United Parcel Service (NYSE: UPS – $106.43), the world’s largest package delivery service, announced first-quarter earnings per share of $1.27, a 13% increase over the same period last year. Total revenue was $14.4 billion, up 3.2% from a year ago. Revenue growth, however, was slowed by lower fuel surcharges and currency exchange rates. But analysts had expected earnings of just $1.22 a share on revenue of $14.57 billion. The company’s record first quarter results were driven by both the U.S. Domestic and International small package segments. On a currency-neutral basis, international revenue increased 3.7% and operating profits increased 15% to $574 million. International operating profit jumped more than 15% to $574 million, although revenue was down 1.9% factoring in exchange rates. In the U.S. operating margins expanded on solid revenue growth and reduced per unit costs from productivity gains. U.S. Domestic operating profit increased 7.6% to $1.1 billion and revenue increased 3.1% over the first quarter of 2015, to $9.1 billion. Supply Chain and Freight revenue increased by more than 10% to $2.4 billion. This was mainly due to the acquisition of Coyote Logistics in the third quarter of last year. The company went on to say that revenue management actions and improved network efficiencies are driving substantial operating profit growth.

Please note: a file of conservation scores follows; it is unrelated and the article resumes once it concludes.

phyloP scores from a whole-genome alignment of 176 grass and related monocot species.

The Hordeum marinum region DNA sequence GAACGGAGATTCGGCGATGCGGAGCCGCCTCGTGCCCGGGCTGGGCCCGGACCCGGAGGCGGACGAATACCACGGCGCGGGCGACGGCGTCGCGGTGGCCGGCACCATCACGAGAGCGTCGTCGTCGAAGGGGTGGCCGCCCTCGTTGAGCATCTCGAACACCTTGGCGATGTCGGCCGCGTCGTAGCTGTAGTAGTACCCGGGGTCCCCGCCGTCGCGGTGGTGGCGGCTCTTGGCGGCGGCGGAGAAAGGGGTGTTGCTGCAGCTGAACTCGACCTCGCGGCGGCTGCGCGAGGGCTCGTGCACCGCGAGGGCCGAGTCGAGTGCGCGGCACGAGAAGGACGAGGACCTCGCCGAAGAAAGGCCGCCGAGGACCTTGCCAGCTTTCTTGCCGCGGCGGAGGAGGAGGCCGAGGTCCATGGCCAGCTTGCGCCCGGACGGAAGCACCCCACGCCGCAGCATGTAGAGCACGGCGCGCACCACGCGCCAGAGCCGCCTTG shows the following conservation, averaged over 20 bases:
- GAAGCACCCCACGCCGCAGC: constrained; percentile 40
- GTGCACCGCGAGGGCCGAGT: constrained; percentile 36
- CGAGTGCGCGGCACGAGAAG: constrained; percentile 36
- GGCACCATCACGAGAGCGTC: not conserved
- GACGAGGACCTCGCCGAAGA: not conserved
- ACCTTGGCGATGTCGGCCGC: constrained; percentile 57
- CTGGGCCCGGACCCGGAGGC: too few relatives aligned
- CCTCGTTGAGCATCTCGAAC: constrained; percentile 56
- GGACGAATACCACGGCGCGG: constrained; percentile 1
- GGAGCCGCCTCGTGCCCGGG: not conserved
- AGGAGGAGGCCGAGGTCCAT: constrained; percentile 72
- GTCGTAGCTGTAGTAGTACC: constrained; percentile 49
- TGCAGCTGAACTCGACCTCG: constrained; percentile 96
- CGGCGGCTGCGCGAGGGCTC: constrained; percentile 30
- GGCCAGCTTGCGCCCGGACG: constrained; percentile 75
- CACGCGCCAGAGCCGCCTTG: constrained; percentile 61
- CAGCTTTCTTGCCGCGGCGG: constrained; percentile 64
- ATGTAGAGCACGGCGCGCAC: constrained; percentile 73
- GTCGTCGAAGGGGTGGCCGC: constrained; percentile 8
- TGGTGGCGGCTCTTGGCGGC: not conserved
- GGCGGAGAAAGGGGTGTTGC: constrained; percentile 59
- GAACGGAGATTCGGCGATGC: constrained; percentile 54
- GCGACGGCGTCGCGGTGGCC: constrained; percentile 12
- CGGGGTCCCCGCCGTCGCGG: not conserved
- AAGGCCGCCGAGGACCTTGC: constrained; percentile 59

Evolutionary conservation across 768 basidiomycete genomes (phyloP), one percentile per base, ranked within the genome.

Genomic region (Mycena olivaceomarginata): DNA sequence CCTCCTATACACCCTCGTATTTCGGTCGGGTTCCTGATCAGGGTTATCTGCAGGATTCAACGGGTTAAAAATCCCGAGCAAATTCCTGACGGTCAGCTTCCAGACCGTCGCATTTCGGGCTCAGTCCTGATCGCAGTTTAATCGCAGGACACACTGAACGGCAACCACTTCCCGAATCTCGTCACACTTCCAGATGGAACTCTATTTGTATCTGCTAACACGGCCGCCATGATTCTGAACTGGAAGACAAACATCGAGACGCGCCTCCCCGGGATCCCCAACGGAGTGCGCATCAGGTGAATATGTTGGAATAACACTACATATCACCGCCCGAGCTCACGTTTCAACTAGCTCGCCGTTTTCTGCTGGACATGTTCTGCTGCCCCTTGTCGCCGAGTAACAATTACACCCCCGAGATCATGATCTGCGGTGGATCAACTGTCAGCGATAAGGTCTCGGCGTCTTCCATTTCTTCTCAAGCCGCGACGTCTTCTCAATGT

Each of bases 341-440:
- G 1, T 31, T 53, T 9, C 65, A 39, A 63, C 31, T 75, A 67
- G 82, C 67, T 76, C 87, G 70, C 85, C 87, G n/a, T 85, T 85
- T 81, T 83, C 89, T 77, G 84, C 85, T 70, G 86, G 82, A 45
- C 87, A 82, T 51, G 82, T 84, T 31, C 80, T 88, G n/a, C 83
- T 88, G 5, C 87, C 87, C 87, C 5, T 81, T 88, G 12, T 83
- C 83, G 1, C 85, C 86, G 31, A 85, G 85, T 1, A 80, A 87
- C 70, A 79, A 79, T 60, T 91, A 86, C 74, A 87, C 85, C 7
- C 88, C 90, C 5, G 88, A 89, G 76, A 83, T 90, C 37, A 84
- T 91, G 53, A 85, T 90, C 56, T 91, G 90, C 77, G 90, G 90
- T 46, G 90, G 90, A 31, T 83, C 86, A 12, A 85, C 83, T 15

UPS expects this momentum to continue and therefore reaffirmed guidance for full-year earnings per share of $5.70 to $5.90, an increase of 5% to 9% over adjusted 2015 results. The company’s guidance is solid. Earnings per share for 2016 are expected to grow 5.0%-8.6% year over year and Street views of $6.24 per share for 2017 are reasonable. The wide range for 2016 reflects the company’s uncertainty over global economic conditions. Barring any further strengthening in the dollar and weakness in UPS’ far-reaching international businesses, the shares remain a solid conservative holding.